Monday, August 08, 2005
The formal process will begin this week of "examining the potential for charging" three prominent Islamic clerics for existing offences including solicitation to murder and incitement to treason, the attorney general's office confirmed yesterday.The debate over the concept of treason is long overdue. Arguably overused in the times past, treason has rarely been invoked in liberal democratic societies. Is it because we have grown so tolerant that we deem every form of dissent to be acceptable and deserving of protection? Is it uncool nowadays to betray one's country, or uncool to accuse people of betraying one's country?
The director of public prosecutions, Ken Macdonald, will meet senior Scotland Yard officers to discuss the cases of Omar Bakri Mohammed, founder of al-Muhajiroun, who has said he would support hostage-taking at British schools if carried out by terrorists with a just cause; Abu Izzadeen, spokesman for al-Ghurabaa - "the Strangers" - who said the suicide bombers in London were "completely praiseworthy"; and Abu Uzair of the Saviour Sect, one of the successor organisations to al-Muhajiroun, who has claimed that the "banner has been risen for jihad inside the UK".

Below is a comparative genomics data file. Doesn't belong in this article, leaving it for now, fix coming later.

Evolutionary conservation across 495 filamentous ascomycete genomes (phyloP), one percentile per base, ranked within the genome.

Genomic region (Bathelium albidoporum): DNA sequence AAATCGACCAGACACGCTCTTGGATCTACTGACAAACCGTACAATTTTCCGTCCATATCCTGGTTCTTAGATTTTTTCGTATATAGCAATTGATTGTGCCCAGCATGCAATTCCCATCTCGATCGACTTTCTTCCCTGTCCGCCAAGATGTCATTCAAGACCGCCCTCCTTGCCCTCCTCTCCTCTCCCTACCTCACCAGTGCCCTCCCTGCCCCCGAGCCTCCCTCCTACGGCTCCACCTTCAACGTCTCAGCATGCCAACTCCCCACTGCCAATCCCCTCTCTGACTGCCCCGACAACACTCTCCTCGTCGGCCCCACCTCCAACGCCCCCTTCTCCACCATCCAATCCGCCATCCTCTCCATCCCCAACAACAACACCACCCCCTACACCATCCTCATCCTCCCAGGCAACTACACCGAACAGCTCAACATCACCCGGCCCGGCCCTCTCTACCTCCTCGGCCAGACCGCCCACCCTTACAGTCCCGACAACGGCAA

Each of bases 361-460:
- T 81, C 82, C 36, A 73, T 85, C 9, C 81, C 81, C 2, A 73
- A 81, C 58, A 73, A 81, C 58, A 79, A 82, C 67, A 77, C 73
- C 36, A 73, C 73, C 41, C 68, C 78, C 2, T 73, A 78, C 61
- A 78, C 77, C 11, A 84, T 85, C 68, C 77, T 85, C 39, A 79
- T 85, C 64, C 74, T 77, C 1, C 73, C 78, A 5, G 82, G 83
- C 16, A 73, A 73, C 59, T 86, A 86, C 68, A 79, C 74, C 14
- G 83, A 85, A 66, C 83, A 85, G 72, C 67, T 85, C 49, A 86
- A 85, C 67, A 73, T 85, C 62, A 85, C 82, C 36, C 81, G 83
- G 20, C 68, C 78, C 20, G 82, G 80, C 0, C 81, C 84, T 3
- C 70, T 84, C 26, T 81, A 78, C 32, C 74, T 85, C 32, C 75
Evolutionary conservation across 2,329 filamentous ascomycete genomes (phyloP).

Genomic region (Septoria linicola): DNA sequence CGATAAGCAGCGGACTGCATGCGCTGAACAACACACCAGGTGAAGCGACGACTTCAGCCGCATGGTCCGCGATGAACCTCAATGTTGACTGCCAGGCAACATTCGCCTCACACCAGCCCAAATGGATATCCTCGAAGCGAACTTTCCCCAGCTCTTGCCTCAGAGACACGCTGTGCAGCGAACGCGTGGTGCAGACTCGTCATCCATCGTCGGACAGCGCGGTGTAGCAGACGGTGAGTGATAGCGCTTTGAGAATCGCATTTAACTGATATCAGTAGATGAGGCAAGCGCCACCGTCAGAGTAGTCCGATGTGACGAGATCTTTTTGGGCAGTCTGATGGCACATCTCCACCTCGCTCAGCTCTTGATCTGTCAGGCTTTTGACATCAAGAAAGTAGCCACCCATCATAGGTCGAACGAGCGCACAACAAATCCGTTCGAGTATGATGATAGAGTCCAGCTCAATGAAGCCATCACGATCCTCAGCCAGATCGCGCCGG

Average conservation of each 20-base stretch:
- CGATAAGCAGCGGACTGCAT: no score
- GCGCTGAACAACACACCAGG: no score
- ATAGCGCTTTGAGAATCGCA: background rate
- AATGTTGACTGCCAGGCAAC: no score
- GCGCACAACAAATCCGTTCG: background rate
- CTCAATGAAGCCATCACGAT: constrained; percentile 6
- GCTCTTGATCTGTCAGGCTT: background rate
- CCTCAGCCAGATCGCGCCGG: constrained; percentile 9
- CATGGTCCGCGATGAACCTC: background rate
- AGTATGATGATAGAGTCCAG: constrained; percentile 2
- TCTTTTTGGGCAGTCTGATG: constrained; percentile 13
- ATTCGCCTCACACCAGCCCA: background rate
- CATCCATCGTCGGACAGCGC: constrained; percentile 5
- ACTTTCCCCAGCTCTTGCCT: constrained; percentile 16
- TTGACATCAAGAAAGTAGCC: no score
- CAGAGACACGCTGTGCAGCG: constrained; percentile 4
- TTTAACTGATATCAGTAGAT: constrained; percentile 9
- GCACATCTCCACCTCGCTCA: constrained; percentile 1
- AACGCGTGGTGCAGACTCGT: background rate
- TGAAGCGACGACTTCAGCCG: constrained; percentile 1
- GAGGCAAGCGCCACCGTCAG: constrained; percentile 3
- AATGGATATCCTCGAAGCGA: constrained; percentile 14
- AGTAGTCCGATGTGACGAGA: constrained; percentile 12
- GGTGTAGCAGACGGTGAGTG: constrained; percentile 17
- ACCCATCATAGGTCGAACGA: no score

Similarly overdue is a more general debate on the limits, or lack thereof, of political debate. Tony Blair is now considering banning the main radical Muslim organization Hizb ut-Tahrir (Australia's John Howard is also looking into the matter). HuT is not a terrorist organization, but it advocates setting up Sharia-based Islamic governments, including in Western countries.
Is advocating a violent overthrow of the democratic system of government an acceptable exercise in free political speech? Probably not, since it can be taken as an incitement to violence. What about advocating a peaceful transformation from democracy to theocracy? Should the basic foundations of our political system (such as the democratic nature of the society) and our way of life be out of limits for discussion? Or should all ideas be openly debated rather than criminalized and driven underground?
I don't necessary know the answers, but I think it's good we're having these debates, and I have a feeling we'll be hearing a lot on these topics.